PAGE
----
How to Be Prepared for a Weather Emergency with Diabetes
Because we have to manage our diabetes every day, we know that we always have to be ready to deal with whatever difficulties come up. When it comes to emergency situations, we also have several more things to prepare for than people who don’t have diabetes. We can’t just think about the possibility of an emergency — we have to plan for it. (All images credit: Thinkstock)
Only about 10 percent of American households are prepared for an emergency. Yet climate change and increasing weather extremes are creating more emergencies than ever. The United States had an average of 126 natural disasters each year in the previous decade -- more than 1,257 in all -- according to the Federal Emergency Management Agency. You have a good chance of experiencing one soon.
Make sure that you have enough water stored. How much is that? The U.S. Centers for Disease Control and Prevention has excellent guidance here. You need to keep lots of water with you in your car too because you never know where you will be when disaster strikes.
If you take insulin, you know that you have to keep it cool. But are you prepared for the power to fail? If you regularly refrigerate any of your medications, you need to be prepared with a backup. At a minimum, you will need to keep a lot of ice cubes on hand. And you may also want to consider a device that people use for traveling with insulin, a Freo cooling wallet.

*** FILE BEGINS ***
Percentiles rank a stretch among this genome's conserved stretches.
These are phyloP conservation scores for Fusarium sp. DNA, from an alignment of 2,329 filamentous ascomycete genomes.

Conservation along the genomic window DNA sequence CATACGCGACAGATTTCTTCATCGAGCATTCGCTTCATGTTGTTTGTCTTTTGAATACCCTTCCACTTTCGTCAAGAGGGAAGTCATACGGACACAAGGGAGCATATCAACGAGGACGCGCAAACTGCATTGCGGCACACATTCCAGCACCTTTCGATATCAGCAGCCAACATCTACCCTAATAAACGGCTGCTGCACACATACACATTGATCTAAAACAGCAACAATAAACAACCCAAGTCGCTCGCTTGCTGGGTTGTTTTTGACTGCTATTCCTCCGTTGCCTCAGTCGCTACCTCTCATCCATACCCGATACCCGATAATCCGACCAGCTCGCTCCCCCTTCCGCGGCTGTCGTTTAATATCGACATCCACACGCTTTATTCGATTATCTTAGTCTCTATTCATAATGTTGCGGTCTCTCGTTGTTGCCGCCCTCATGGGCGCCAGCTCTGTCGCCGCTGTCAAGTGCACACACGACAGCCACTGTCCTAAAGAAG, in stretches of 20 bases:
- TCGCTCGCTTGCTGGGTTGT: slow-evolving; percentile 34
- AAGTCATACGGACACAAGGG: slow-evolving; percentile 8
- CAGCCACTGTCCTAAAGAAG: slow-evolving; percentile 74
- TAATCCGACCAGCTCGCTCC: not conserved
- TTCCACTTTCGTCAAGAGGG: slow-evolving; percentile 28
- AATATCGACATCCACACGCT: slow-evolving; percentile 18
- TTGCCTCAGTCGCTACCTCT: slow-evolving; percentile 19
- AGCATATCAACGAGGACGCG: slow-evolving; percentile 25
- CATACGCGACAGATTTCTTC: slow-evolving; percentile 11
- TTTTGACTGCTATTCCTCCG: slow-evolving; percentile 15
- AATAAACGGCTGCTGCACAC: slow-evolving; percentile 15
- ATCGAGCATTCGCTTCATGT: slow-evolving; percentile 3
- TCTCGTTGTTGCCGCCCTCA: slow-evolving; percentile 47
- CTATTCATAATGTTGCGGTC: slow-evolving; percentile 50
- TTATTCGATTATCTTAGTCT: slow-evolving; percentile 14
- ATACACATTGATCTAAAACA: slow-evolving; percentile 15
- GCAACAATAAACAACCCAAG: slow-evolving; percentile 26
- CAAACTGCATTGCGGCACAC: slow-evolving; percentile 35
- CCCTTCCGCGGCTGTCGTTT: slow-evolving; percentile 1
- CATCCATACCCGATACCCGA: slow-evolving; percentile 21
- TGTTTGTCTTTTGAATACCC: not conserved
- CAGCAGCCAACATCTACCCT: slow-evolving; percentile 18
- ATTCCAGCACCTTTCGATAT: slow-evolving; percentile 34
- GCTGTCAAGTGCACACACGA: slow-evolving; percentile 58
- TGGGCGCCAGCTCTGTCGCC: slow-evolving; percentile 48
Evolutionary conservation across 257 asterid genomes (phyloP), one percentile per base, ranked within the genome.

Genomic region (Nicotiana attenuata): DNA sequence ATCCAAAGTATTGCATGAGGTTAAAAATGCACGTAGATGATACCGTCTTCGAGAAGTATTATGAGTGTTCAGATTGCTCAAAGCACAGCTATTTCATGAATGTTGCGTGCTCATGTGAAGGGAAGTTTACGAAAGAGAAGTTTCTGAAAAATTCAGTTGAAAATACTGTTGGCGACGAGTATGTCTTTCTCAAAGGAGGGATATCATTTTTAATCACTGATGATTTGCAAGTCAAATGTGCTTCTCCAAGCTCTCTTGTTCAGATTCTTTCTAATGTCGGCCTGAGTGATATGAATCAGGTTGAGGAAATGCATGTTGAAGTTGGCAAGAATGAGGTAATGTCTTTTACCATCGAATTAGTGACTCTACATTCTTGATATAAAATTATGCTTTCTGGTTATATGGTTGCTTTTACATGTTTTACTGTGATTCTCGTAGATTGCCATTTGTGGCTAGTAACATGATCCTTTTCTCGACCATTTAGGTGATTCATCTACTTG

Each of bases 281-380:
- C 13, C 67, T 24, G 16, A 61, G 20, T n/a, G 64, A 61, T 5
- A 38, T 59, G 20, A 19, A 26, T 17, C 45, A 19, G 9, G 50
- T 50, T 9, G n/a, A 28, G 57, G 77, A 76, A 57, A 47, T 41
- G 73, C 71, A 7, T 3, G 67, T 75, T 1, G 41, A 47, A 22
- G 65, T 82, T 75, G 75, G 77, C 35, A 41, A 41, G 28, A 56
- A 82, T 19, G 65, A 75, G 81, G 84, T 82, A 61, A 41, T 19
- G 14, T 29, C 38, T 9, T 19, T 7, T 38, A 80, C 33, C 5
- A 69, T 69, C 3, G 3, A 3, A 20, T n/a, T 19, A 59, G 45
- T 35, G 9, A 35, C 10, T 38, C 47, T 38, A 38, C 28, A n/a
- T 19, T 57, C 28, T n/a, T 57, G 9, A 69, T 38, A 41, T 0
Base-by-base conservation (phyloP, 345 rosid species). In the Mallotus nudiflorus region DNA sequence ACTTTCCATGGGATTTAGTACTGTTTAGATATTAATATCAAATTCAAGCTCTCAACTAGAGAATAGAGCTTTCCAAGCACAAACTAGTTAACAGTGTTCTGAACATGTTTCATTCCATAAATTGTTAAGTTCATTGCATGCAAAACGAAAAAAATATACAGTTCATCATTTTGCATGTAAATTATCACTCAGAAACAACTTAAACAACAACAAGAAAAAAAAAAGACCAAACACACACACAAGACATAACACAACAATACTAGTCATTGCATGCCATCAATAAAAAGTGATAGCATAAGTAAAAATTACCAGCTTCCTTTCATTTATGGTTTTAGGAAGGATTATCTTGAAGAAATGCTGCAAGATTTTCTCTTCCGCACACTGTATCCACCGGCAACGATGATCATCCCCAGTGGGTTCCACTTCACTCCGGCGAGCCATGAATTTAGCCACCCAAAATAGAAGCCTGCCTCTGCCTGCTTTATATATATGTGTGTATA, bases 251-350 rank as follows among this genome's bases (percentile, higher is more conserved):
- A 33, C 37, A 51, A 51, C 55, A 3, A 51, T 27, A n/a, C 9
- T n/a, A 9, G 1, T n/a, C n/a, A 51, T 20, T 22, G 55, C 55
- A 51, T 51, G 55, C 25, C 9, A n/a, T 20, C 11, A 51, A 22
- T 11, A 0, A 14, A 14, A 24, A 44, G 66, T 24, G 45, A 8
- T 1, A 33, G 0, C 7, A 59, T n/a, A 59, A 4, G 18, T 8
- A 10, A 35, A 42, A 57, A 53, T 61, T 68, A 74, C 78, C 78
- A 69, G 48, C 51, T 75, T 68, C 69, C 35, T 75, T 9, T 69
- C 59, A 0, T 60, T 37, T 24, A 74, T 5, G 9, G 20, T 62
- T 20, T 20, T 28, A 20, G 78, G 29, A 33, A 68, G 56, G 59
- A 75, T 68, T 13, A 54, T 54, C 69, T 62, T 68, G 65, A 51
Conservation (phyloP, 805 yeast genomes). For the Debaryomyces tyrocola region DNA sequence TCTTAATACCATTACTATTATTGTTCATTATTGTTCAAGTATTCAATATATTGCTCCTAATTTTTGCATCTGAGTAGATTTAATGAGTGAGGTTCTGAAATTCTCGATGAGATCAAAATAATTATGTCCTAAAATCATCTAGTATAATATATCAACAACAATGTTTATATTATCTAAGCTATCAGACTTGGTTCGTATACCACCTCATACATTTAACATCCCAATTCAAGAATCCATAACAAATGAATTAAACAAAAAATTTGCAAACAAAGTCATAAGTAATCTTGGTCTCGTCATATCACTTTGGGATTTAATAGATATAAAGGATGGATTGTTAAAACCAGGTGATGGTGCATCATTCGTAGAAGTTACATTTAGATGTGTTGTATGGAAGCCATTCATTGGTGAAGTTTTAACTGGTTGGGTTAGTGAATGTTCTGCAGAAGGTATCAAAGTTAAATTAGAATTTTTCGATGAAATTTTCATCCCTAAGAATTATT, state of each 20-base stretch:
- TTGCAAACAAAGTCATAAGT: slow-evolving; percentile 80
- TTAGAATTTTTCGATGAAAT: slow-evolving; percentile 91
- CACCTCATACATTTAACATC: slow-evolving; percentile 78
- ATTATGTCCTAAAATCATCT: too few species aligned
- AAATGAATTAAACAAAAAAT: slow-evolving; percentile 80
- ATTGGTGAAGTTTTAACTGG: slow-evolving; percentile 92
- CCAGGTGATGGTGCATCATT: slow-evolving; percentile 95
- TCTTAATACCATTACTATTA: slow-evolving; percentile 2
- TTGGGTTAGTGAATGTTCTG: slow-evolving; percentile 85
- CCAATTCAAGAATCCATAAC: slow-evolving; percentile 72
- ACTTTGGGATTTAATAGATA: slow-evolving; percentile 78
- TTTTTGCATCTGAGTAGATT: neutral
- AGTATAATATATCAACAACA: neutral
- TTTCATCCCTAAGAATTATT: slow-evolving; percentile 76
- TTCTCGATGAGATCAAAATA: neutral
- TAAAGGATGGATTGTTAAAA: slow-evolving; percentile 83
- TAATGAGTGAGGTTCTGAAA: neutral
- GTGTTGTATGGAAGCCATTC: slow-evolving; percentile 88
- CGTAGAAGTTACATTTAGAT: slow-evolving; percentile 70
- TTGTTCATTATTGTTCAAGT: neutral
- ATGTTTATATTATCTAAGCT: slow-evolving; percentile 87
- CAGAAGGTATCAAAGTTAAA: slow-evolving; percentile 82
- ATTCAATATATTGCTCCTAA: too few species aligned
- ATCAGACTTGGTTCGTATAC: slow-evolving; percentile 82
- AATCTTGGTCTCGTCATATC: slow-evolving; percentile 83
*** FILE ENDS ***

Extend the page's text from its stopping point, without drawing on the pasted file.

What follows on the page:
You can’t predict the length of an emergency or if the supply chain for your drugs will be broken. Since businesses try to be efficient with “just in time” deliveries, your health insurer limits when you can refill your prescriptions. You can survive without diabetes pills by eating very few carbs during an emergency. But having enough pills that you take for other conditions can be a challenge.
Whenever emergencies strike, we will be under a lot more stress than usual. Because stress leads to higher blood glucose levels, we need to make sure that we test even more often than usual. This in turn means that we will use more test strips and lancets than normal. Always make sure that you have at least a month’s supply on hand.
You can go for a few days without eating. In fact, fasting can help you manage your diabetes better by reducing your blood glucose. The U.S. Centers for Disease Control and Prevention has great advice on how to store and prepare emergency food. Unlike your stores of water, which can last for years, you have to recycle your stored food supplies.
When disaster hits your area, nearby gas stations might be closed because of lack of power, unexpected demand, or disruption of the supply chain. Make sure that you never let the level of gasoline in your car’s tank go down below half full. This can be a difficult lesson to learn for those of us who want to minimize the number of times we fill 'er up.
You need to make sure that you always have plenty of cash on hand because you may need to rent a room or buy gas or food. Credit card terminals, banks, and ATMs may be out of service in an emergency. Plus, you’ve got to have bills of small denomination, because you might not be able to get change for your twenties.
Make a checklist in priority order of everything you need to take, if you have to evacuate your home. Make sure that you keep this list on a piece of paper that you often see. I keep my list in the drawer of my desk that I open the most often. I keep it on my computer too, so I can update it easily, but I don’t rely on my computer to be working in case of emergency.
“Personal ties among members of a community determine survival during a disaster,” research shows. Planning with neighbors, friends, and family for whatever might happen can be the most important plans you make. People put off preparing for emergencies because we are so busy these days. Planning for trouble also naturally makes us anxious, but these tips might just save your life.